How to Teach Memoir Writing in High School: 3 Tips for Teaching Memoir Writing

How to Teach Memoir Writing in High School

A great way to get students writing in middle school or high school English class is by assigning a memoir project. In this blog post, you will learn how to teach memoir writing to your secondary ELA students.

When thinking about writing a memoir, people get nervous, especially students, as they will have to let down their walls and share a portion of their lives. Also, it is hard to remember fragments of memories because it will be a challenge to recall significant moments in their lives.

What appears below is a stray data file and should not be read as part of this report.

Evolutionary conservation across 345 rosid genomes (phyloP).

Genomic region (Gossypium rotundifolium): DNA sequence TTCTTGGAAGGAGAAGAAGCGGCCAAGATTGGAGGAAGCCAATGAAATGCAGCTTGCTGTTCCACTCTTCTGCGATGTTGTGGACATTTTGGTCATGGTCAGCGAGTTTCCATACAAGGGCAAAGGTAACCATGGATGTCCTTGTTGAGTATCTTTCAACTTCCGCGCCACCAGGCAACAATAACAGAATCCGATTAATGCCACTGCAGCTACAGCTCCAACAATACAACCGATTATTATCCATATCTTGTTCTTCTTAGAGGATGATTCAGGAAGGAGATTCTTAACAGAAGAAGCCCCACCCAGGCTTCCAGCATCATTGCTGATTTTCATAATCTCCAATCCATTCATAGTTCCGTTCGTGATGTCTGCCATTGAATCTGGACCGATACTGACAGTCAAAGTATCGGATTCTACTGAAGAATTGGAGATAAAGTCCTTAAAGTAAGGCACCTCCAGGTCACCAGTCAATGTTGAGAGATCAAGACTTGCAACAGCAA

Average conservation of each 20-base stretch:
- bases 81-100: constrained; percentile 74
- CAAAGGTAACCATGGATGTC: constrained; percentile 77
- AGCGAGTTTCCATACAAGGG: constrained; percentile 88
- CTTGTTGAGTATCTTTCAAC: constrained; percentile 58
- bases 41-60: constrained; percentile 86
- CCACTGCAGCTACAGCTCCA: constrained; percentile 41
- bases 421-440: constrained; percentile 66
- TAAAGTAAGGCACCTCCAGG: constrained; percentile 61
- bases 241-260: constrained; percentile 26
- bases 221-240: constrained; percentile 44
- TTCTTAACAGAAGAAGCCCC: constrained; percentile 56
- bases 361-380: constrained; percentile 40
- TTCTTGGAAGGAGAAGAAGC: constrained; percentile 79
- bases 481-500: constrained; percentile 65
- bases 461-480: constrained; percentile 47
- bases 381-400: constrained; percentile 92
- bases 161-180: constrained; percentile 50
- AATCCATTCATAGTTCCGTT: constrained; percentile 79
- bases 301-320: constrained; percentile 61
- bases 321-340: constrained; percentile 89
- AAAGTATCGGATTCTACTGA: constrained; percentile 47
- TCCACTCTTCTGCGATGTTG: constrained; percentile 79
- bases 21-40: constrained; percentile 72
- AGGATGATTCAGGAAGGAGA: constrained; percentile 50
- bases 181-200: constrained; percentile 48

Though it is important to remind students that they do not have to share memories that will be uncomfortable to write, they can choose mundane memories like a walk to school. By writing about these small moments, students will learn how to remember and become comfortable writing the critical ones.

But before writing, teachers will need to explain the importance of senses and interviewing skills since students will need to interview various people to help them recall a memory. This post may contain affiliate links.

How to Teach Memoir Writing: 3 Tips for Teaching Memoir Writing

Teaching Memoir Writing: Use a Memoir as a Mentor Text